Through August 5
This moving, elegantly orchestrated exhibition of work by the Dutch-born, Los Angeles–based artist Bas Jan Ader (1942–75) is a lens trained on the California of the late 1960s through the mid-’70s, when the state was still a place for cultural renegades. The intimate scale of the work and its casual production stand as antidotes to the pervasive, large-is-more aesthetic of today’s increasingly commercialized artworks. While this presentation is not exactly spare, it is also not fulsome, even though it shows the artist’s output in its near entirety. It includes a few restaged installations, several photographic series, and a compendium of videos that features Fall I, Los Angeles, in which Ader slowly rolls down the roof of his house into some bushes, Fall II (Amsterdam), where he rides a bicycle into a canal (both 1970), and I’m Too Sad to Tell You (1970), a close-up of Ader’s face as he bitterly weeps real or fictive tears (arguably his best-known film).
On July 9, 1975, the conceptual artist—whose mediums were photography, film, and performance art—embarked on a solo voyage across the North Atlantic to continue work on his project In Search of the Miraculous. The first part, on view here, is a poignant series of photographs that follow him—a barely visible speck—over a long night’s journey through L.A., the pictures inscribed with the lyrics from the 1957 pop song “Searchin’ ” by the Coasters. Ader was 33 at the time and never to be seen again. It was a life and death destined for myth.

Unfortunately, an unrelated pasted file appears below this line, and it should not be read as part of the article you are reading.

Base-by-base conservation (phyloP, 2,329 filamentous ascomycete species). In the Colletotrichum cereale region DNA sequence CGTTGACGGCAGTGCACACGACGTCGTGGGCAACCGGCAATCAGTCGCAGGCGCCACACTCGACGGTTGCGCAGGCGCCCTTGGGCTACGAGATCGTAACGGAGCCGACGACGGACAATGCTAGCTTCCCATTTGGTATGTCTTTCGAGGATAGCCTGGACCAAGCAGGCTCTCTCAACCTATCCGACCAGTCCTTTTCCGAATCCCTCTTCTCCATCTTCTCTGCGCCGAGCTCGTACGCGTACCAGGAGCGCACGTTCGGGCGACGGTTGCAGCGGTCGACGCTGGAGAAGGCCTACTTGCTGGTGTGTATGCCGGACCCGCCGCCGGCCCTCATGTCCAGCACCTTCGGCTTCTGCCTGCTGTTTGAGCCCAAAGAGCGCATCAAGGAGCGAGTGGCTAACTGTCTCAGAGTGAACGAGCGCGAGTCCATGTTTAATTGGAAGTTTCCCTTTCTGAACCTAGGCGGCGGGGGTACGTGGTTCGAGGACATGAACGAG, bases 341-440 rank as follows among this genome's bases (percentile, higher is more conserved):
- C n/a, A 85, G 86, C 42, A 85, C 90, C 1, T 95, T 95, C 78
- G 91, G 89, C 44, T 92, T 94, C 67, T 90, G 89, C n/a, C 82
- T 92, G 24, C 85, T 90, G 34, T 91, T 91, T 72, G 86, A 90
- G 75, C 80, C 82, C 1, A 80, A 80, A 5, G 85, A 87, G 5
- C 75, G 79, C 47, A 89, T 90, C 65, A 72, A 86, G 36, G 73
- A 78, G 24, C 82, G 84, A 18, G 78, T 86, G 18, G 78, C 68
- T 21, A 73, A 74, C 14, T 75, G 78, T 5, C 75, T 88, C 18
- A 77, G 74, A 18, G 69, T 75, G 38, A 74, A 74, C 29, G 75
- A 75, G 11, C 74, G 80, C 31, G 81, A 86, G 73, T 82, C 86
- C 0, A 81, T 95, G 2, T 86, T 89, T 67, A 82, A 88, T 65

While that is indeed one reason for his renown, the other is the work itself, which held close to the bone of his life and which continues to ask big, compelling questions. What is the relationship of art to life and what is the nature and purpose of representation? What is free will and what is determinism? Falling and failure are themes encountered throughout his practice, part silent-film pratfalls, part physics, part moral philosophy influenced by, among others, Hegel, Kant, Camus. Much has also been made about the impact on him of the death of his heroic father, a minister who was executed by the Nazis for aiding Jews during World War II.
“Please Don’t Leave Me” is written in a bold but somewhat shaky script on the far wall of the gallery, greeting the viewer upon entering. However, it seems double-edged, a kind of double bind in retrospect: who left/is leaving whom?